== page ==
Photo essay: J.C. Cannistraro thrives on Boston’s building boom
Now a $200 million family business, the mechanical construction company assembles the piping and plumbing of many of the city’s new high rises.
By Bennie DiNardo
SINCE THE START OF 2014, $26 billion worth of construction has launched in Greater Boston, and billions more in projects are planned — a building boom unlike anything seen here in generations. Workers and companies in the construction industries are operating at full bore, churning out the foundations, steel frames, piping, plumbing, and wiring that brings the towers to life.
J.C. Cannistraro is one of those companies. Founded in 1963 by John Cannistraro Sr., and currently led by the second generation of the family, Cannistraro fabricates and assembles the guts of many of the new high rises popping up on the skyline, such as Vertex Pharmaceuticals at Fan Pier, Millennium Tower at Downtown Crossing, and Pierce Boston in the Fenway. Its revenue rose 28 percent, to $205 million, from 2013 to 2015, and its office workforce has grown significantly in that time.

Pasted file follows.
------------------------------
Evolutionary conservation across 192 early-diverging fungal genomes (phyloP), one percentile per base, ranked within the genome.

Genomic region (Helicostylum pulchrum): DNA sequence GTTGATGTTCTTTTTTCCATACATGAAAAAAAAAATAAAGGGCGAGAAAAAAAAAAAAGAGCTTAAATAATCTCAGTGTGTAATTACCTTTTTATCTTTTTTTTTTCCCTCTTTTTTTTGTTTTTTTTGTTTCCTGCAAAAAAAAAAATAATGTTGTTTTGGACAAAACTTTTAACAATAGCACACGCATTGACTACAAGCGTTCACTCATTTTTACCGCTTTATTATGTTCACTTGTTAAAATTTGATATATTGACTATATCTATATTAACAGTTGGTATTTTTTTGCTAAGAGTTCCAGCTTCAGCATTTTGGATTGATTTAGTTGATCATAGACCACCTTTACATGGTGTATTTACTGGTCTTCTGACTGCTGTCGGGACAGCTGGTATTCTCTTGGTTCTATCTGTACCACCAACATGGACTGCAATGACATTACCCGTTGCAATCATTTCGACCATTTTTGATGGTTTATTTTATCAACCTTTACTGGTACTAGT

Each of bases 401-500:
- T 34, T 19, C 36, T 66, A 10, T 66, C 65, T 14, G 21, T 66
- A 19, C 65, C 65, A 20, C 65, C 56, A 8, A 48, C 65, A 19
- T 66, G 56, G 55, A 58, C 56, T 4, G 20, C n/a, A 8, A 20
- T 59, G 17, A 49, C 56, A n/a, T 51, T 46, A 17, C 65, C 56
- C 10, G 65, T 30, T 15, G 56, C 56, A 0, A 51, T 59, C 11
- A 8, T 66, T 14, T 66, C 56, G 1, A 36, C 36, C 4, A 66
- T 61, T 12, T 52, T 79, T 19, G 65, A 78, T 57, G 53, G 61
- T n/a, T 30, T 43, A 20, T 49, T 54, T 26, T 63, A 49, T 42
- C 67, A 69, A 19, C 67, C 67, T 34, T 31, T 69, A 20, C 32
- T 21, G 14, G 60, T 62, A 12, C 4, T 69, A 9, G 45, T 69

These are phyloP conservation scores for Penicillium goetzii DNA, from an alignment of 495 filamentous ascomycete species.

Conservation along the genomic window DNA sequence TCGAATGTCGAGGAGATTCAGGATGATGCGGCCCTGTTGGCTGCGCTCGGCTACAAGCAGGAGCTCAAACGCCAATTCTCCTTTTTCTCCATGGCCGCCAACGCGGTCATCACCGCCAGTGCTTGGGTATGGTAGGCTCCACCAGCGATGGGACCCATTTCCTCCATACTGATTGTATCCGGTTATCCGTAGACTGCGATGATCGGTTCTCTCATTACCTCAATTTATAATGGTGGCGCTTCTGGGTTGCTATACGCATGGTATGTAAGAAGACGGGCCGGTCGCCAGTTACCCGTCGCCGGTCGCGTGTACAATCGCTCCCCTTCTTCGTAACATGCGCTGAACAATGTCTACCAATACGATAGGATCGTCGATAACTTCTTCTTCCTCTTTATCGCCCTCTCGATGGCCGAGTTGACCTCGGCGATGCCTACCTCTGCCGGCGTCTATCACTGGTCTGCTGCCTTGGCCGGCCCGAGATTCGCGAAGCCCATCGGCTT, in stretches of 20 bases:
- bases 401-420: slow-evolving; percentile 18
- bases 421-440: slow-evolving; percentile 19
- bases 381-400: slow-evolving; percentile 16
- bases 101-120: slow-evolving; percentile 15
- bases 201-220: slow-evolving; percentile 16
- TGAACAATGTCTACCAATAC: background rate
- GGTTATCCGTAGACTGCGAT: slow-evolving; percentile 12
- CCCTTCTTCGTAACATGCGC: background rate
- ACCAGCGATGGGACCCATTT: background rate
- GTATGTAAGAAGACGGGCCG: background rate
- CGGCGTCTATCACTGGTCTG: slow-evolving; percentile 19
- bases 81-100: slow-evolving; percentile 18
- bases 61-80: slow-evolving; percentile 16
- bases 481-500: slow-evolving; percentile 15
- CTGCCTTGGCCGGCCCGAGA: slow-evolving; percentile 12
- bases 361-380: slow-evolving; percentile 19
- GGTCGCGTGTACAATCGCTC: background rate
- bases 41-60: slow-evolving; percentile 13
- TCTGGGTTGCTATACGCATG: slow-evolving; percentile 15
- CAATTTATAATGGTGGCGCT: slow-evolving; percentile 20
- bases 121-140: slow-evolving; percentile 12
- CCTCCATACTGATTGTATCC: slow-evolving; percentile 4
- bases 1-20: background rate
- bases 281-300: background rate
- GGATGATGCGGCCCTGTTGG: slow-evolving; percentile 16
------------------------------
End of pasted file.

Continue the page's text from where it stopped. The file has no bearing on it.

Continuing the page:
Today, Cannistraro builds and assembles piping and plumbing systems at workshops in Wilmington and Stoughton; next year, the company is relocating its fabricating and warehouse operations to a renovated industrial building in Boston’s Seaport District, to be closer to the action.
Its headquarters and planning operations will remain in Watertown, in an old ice house the company purchased in 1984. Since 2007, the ice house has also been home to The Plumbing Museum, a collection of commodes, claw-foot bathtubs, and other plumbing fixtures that once belonged to the American Sanitary Plumbing Museum in Worcester. The main space, surrounded by toilets and tubs, hosts company meetings, outside events — even the occasional wedding.
Boston Globe photographer Jonathan Wiggs went behind the scenes with Cannistraro employees to provide an inside look at the workers who are building the new Boston.